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Easthampton youth benefit from ski therapy

A group of adoptive and foster kids and other residents from the Treehouse Community got to hit the slopes at Berkshire East Ski Area this winter thanks to a donation from the Charlemont ski area and the efforts of organizer Wendy Gannett.

Gannett, a social worker, believes in the therapeutic power of skiing and thought it would help the youngsters at the Treehouse Community, an intentional housing complex off Button Road, where families with foster or adoptive children live along with senior citizens. She lives there with her five children, three of whom are adopted.

She contacted Berkshire East owner Roy Schaefer and told him her plan, and he agreed to donate four ski sessions for up to 40 Treehouse residents and discounted equipment rentals.

“It worked just like I thought; the kids just absolutely loved it. It was a terrific success,” Gannett said last week. She said about 30 residents, from kids to seniors, headed to Berkshire East for four Saturdays over the winter and learned the sport from volunteer instructors.

“For kids that have suffered many foster placements, abuse, starvation and lack of stimulation, you can see why skiing is a great therapy,” she said. Having fun and mastering a skill can really help children feel better, she said.

“Therapy is good, but some research has shown that two things keep kids from delinquency: The first is having someone they trust and the other is being competent in something they care about, something fun,” she said.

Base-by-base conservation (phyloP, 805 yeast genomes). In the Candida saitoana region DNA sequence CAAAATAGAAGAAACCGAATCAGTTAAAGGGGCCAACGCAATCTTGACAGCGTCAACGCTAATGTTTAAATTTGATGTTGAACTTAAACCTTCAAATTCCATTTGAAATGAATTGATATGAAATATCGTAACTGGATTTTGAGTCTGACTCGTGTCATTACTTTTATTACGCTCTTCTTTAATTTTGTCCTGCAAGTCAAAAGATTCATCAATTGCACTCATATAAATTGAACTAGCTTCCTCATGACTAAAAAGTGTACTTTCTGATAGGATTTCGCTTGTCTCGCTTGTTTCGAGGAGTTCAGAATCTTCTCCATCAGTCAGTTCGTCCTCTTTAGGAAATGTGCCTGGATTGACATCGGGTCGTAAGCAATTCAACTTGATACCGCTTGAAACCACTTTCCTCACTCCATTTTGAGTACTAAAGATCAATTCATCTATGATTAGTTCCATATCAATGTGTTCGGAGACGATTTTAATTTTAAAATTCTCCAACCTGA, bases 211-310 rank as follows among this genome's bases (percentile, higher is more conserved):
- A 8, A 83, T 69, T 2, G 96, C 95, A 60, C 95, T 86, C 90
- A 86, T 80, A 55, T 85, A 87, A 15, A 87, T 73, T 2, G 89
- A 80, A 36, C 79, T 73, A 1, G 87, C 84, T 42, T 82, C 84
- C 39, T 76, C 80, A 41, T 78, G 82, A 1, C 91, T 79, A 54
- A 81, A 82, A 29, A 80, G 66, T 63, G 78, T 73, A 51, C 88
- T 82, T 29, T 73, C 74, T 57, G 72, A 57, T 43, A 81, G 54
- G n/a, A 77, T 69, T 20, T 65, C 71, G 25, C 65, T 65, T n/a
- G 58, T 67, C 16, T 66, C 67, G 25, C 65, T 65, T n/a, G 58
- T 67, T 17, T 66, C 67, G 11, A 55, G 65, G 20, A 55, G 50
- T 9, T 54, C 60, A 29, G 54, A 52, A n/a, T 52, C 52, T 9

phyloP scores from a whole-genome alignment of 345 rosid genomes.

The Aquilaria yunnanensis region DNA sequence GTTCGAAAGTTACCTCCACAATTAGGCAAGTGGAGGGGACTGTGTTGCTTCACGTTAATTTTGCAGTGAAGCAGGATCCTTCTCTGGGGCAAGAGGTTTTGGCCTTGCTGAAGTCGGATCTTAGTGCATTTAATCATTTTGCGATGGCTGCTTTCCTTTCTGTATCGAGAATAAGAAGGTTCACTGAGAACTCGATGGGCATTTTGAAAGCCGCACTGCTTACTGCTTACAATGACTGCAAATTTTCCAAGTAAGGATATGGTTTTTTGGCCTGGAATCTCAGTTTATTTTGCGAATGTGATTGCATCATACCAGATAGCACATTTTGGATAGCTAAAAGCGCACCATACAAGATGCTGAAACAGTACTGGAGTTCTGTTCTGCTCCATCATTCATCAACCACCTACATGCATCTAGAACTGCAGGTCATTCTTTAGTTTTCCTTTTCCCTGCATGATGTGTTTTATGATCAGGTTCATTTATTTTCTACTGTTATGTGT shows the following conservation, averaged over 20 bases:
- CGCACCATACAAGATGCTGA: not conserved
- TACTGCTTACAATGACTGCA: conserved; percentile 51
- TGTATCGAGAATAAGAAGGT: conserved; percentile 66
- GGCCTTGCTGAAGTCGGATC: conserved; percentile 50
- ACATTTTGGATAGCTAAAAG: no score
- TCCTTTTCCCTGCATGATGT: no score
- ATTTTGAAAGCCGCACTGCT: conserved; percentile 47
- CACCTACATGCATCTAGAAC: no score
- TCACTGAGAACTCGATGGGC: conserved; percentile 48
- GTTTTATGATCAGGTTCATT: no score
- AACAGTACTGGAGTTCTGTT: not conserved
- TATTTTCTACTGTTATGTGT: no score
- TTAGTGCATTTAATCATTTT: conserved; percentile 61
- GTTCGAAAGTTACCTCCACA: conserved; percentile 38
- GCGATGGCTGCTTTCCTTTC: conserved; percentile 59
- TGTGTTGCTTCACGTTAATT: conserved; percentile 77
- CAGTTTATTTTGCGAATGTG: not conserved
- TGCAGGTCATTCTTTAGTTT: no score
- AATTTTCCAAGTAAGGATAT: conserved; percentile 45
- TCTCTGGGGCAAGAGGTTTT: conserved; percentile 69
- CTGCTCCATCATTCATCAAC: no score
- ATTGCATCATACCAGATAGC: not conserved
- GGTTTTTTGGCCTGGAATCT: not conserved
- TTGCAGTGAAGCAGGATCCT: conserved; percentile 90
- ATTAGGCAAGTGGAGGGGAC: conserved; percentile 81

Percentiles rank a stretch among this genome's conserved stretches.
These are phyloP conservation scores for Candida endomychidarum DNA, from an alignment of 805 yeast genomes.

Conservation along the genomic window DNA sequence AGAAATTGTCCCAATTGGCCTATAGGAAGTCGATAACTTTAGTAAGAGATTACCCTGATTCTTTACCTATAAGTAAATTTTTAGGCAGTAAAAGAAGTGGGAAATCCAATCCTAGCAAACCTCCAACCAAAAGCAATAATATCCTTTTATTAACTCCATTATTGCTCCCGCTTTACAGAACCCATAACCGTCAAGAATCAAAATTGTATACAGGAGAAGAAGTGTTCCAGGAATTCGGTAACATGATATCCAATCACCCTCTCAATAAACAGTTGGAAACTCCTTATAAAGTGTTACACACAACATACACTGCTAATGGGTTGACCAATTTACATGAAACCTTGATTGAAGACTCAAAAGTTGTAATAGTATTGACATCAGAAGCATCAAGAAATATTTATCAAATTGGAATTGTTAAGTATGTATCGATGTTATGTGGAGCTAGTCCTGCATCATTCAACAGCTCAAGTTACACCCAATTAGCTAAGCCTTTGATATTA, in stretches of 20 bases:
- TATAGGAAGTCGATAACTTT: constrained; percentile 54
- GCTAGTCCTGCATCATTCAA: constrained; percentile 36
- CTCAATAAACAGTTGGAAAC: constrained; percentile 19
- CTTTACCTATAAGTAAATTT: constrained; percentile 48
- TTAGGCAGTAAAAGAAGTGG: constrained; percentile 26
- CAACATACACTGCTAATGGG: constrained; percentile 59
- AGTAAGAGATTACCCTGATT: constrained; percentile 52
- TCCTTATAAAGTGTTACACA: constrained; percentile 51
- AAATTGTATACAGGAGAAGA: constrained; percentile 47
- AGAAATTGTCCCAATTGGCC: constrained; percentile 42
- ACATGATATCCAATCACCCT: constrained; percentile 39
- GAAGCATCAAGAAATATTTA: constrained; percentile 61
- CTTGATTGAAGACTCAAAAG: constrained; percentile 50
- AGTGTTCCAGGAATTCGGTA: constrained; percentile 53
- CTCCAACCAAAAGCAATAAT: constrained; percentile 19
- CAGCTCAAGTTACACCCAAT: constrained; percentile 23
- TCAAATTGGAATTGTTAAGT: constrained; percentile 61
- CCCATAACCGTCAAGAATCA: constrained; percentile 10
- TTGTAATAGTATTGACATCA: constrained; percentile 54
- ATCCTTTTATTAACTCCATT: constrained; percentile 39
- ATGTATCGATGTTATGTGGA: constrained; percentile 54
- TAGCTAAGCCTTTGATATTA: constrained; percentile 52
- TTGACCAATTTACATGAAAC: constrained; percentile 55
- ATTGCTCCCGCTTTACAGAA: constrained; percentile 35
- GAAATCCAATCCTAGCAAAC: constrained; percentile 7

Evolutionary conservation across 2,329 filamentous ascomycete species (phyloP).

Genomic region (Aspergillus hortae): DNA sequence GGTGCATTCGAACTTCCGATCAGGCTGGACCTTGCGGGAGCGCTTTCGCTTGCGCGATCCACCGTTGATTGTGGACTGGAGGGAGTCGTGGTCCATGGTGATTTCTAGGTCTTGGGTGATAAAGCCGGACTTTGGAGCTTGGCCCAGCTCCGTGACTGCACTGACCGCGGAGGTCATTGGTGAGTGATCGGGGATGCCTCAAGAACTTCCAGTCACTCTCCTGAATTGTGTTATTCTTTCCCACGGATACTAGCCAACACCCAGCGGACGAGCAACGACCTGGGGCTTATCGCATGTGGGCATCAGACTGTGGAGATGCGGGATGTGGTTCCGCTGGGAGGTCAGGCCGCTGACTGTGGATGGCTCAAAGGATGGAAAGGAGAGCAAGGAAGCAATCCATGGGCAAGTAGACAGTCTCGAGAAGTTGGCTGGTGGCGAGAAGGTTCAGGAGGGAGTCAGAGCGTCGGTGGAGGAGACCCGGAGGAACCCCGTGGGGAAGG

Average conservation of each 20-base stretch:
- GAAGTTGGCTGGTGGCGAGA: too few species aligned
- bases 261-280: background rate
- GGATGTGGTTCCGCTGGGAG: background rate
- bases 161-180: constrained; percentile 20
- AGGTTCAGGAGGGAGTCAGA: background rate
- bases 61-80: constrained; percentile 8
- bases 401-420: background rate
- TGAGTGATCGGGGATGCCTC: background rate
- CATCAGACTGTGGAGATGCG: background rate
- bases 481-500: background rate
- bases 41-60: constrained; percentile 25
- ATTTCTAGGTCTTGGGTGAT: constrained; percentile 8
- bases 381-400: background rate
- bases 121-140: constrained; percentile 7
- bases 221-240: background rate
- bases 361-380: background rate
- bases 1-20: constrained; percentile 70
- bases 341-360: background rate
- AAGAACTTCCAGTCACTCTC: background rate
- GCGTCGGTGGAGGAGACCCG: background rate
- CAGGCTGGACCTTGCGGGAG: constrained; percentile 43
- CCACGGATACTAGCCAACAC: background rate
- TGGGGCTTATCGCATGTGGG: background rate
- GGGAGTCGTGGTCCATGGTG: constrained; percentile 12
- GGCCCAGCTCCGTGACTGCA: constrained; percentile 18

She saw the benefits when she taught her own adopted children how to ski. “Other organized sports were more difficult because they were shy and behind their age mates,” she said, “but skiing was not in comparison to anyone but themselves.”

After stopping at about 20 ski shops in Vermont this month, she found a shop that agreed to donate used rental equipment to outfit every interested child at Treehouse for next ski season. She hopes to continue the therapeutic ski program every winter, but she’s not stopping there. “My hope is to start an organization called Fostering Fun that will provide foster kids with opportunities to do fun activities, so they can find something they’re passionate about,” she said. Her plan is to find area volunteers willing to share their skills in sports or activities.

“You could volunteer to help with the program, like maybe you know how to kayak and could teach it,” she said.

Anyone interested in volunteering can contact Gannett or Kerry Homstead at Treehouse at 527-7966.

— REBECCA EVERETT

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